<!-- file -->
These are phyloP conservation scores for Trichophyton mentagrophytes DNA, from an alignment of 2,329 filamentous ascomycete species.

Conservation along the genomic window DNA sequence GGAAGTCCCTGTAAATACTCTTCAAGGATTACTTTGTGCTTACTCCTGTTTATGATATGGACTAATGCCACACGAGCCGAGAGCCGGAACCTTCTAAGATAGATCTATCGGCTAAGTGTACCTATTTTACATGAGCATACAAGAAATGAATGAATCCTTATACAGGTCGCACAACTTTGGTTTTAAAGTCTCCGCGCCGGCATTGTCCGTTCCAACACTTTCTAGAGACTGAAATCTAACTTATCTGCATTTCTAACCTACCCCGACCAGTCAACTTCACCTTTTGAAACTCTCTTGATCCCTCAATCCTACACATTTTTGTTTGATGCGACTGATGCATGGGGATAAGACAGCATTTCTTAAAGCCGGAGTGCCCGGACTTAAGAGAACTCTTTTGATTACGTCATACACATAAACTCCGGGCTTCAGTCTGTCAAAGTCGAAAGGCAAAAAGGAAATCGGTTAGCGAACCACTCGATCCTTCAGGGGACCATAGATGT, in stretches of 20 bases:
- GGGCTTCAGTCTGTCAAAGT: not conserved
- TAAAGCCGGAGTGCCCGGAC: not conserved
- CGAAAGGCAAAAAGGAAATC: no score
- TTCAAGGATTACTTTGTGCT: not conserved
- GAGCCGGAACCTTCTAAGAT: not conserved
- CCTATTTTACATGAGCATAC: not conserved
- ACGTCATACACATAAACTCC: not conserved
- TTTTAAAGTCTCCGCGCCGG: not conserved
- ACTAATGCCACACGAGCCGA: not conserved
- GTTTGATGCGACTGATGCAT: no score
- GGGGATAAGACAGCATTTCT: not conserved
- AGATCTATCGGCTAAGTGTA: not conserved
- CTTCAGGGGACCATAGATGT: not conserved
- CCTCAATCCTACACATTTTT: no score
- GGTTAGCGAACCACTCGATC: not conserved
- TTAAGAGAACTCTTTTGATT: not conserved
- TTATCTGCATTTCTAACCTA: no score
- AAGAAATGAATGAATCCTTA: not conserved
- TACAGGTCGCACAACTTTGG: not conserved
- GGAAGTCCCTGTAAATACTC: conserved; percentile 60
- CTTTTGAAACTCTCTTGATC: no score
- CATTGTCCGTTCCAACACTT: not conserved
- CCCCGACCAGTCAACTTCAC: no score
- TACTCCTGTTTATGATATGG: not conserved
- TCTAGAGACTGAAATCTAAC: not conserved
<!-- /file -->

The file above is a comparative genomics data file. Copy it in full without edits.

These are phyloP conservation scores for Trichophyton mentagrophytes DNA, from an alignment of 2,329 filamentous ascomycete species.

Conservation along the genomic window DNA sequence GGAAGTCCCTGTAAATACTCTTCAAGGATTACTTTGTGCTTACTCCTGTTTATGATATGGACTAATGCCACACGAGCCGAGAGCCGGAACCTTCTAAGATAGATCTATCGGCTAAGTGTACCTATTTTACATGAGCATACAAGAAATGAATGAATCCTTATACAGGTCGCACAACTTTGGTTTTAAAGTCTCCGCGCCGGCATTGTCCGTTCCAACACTTTCTAGAGACTGAAATCTAACTTATCTGCATTTCTAACCTACCCCGACCAGTCAACTTCACCTTTTGAAACTCTCTTGATCCCTCAATCCTACACATTTTTGTTTGATGCGACTGATGCATGGGGATAAGACAGCATTTCTTAAAGCCGGAGTGCCCGGACTTAAGAGAACTCTTTTGATTACGTCATACACATAAACTCCGGGCTTCAGTCTGTCAAAGTCGAAAGGCAAAAAGGAAATCGGTTAGCGAACCACTCGATCCTTCAGGGGACCATAGATGT, in stretches of 20 bases:
- GGGCTTCAGTCTGTCAAAGT: not conserved
- TAAAGCCGGAGTGCCCGGAC: not conserved
- CGAAAGGCAAAAAGGAAATC: no score
- TTCAAGGATTACTTTGTGCT: not conserved
- GAGCCGGAACCTTCTAAGAT: not conserved
- CCTATTTTACATGAGCATAC: not conserved
- ACGTCATACACATAAACTCC: not conserved
- TTTTAAAGTCTCCGCGCCGG: not conserved
- ACTAATGCCACACGAGCCGA: not conserved
- GTTTGATGCGACTGATGCAT: no score
- GGGGATAAGACAGCATTTCT: not conserved
- AGATCTATCGGCTAAGTGTA: not conserved
- CTTCAGGGGACCATAGATGT: not conserved
- CCTCAATCCTACACATTTTT: no score
- GGTTAGCGAACCACTCGATC: not conserved
- TTAAGAGAACTCTTTTGATT: not conserved
- TTATCTGCATTTCTAACCTA: no score
- AAGAAATGAATGAATCCTTA: not conserved
- TACAGGTCGCACAACTTTGG: not conserved
- GGAAGTCCCTGTAAATACTC: conserved; percentile 60
- CTTTTGAAACTCTCTTGATC: no score
- CATTGTCCGTTCCAACACTT: not conserved
- CCCCGACCAGTCAACTTCAC: no score
- TACTCCTGTTTATGATATGG: not conserved
- TCTAGAGACTGAAATCTAAC: not conserved